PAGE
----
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© 1999

Fundamentals of Differential Geometry

Textbook

Part of the Graduate Texts in Mathematics book series (GTM, volume 191)

Table of contents

  1. Front Matter
    Pages i-xvii
  2. General Differential Theory

    1. Front Matter
      Pages 1-1
    2. Serge Lang
      Pages 3-21
    3. Serge Lang
      Pages 22-42
    4. Serge Lang
      Pages 43-65
    5. Serge Lang
      Pages 155-170
  3. Metrics, Covariant Derivatives, and Riemannian Geometry

    1. Front Matter
      Pages 171-171
    2. Serge Lang
      Pages 173-195
    3. Serge Lang
      Pages 196-230
    4. Serge Lang
      Pages 231-266
    5. Serge Lang
      Pages 294-321
    6. Serge Lang
      Pages 322-338
    7. Serge Lang
      Pages 339-368
    8. Serge Lang
      Pages 369-394
  4. Volume Forms and Integration

    1. Front Matter
      Pages 395-395
    2. Serge Lang
      Pages 397-447
    3. Serge Lang
      Pages 448-474

About this book

Introduction

The present book aims to give a fairly comprehensive account of the fundamentals of differential manifolds and differential geometry. The size of the book influenced where to stop, and there would be enough material for a second volume (this is not a threat). At the most basic level, the book gives an introduction to the basic concepts which are used in differential topology, differential geometry, and differential equations. In differential topology, one studies for instance homotopy classes of maps and the possibility of finding suitable differen­ tiable maps in them (immersions, embeddings, isomorphisms, etc. ). One may also use differentiable structures on topological manifolds to deter­ mine the topological structure of the manifold (for example, it la Smale [Sm 67]). In differential geometry, one puts an additional structure on the differentiable manifold (a vector field, a spray, a 2-form, a Riemannian metric, ad lib. ) and studies properties connected especially with these objects. Formally, one may say that one studies properties invariant under the group of differentiable automorphisms which preserve the additional structure. In differential equations, one studies vector fields and their in­ tegral curves, singular points, stable and unstable manifolds, etc. A certain number of concepts are essential for all three, and are so basic and elementary that it is worthwhile to collect them together so that more advanced expositions can be given without having to start from the very beginnings.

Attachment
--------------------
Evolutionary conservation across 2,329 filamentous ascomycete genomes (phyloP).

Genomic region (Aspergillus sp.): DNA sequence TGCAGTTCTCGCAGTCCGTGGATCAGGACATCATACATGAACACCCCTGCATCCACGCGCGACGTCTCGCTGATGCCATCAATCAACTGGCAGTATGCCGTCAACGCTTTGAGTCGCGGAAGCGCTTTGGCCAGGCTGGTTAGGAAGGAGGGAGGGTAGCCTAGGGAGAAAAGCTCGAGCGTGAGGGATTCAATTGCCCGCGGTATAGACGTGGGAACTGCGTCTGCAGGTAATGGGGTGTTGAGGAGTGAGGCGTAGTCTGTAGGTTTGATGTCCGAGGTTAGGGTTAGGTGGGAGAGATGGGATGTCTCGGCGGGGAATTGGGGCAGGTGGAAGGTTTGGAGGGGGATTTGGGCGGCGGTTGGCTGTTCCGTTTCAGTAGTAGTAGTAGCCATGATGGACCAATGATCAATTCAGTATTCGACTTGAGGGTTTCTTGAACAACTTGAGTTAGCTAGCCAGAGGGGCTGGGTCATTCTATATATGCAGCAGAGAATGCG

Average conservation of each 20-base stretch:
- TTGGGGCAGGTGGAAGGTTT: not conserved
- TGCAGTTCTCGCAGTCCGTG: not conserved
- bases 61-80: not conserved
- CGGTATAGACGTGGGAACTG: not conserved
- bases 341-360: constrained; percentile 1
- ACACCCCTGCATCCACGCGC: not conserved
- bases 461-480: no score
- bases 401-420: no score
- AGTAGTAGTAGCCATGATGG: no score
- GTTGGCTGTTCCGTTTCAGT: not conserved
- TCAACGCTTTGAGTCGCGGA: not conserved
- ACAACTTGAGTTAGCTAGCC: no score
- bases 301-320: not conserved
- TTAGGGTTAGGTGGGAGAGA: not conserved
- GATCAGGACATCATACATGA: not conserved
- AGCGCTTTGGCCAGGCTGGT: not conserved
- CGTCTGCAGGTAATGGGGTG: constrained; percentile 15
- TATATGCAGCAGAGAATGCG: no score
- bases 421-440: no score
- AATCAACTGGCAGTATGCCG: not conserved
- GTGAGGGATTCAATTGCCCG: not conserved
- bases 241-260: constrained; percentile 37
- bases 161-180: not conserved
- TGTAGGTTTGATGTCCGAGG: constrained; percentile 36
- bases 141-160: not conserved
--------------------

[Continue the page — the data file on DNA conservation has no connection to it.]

Keywords

Derivative Riemannian geometry Smooth function calculus curvature differential equation differential geometry manifold spectral theorem vector bundle

Authors and affiliations

  1. 1.Department of MathematicsYale UniversityNew HavenUSA

About the authors


Bibliographic information

  • Book Title Fundamentals of Differential Geometry
  • Authors Serge Lang
  • Series Title Graduate Texts in Mathematics
  • DOI https://doi.org/10.1007/978-1-4612-0541-8
  • Copyright Information Springer-Verlag New York, Inc. 1999
  • Publisher Name Springer, New York, NY
  • eBook Packages Springer Book Archive
  • Hardcover ISBN 978-0-387-98593-0
  • Softcover ISBN 978-1-4612-6810-9
  • eBook ISBN 978-1-4612-0541-8
  • Series ISSN 0072-5285
  • Edition Number 1
  • Number of Pages XVII, 540
  • Number of Illustrations 0 b/w illustrations, 0 illustrations in colour
  • Topics Algebraic Topology
    Analysis
  • Buy this book on publisher's site

Reviews

"There are many books on the fundamentals of differential geometry, but this one is quite exceptional; this is not surprising for those who know Serge Lang's books. ...
It can be warmly recommended to a wide audience."
EMS Newsletter, Issue 41, September 2001

"The text provides a valuable introduction to basic concepts and fundamental results in differential geometry. A special feature of the book is that it deals with infinite-dimensional manifolds, modeled on a Banach space in general, and a Hilbert space for Riemannian geometry. The set-up works well on basic theorems such as the existence, uniqueness and smoothness theorem for differential equations and the flow of a vector field, existence of tubular neighborhoods for a submanifold, and the Cartan-Hadamard theorem. A major exception is the Hopf-Rinow theorem. Curvature and basic comparison theorems are discussed. In the finite-dimensional case, volume forms, the Hodge star operator, and integration of differential forms are expounded. The book ends with the Stokes theorem and some of its applications."-- MATHEMATICAL REVIEWS